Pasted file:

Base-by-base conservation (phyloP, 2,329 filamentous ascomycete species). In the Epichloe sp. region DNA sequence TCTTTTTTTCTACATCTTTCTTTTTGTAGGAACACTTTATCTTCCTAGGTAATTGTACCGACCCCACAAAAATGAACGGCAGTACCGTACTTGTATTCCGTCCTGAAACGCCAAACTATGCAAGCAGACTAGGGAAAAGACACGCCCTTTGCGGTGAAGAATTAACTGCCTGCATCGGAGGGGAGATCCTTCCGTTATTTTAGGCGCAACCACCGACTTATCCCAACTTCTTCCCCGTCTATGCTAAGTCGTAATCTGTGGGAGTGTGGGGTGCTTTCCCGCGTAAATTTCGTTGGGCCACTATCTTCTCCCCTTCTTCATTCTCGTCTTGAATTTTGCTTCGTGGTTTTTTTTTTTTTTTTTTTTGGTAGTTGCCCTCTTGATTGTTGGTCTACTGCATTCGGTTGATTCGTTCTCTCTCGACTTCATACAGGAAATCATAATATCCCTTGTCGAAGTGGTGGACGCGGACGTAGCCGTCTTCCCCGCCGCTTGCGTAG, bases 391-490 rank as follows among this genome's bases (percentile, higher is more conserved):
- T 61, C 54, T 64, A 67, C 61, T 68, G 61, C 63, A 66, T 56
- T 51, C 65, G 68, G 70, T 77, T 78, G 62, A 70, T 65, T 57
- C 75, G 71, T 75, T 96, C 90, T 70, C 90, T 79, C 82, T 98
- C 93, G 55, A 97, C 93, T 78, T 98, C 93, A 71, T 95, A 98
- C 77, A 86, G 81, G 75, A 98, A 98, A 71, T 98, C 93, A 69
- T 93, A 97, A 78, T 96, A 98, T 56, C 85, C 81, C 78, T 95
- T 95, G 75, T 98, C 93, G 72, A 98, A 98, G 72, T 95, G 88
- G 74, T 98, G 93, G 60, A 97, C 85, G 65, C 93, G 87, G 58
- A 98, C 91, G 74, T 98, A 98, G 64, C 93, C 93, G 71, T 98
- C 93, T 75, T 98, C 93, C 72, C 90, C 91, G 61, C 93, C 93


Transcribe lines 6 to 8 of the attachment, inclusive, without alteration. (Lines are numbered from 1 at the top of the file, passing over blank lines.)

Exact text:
- C 77, A 86, G 81, G 75, A 98, A 98, A 71, T 98, C 93, A 69
- T 93, A 97, A 78, T 96, A 98, T 56, C 85, C 81, C 78, T 95
- T 95, G 75, T 98, C 93, G 72, A 98, A 98, G 72, T 95, G 88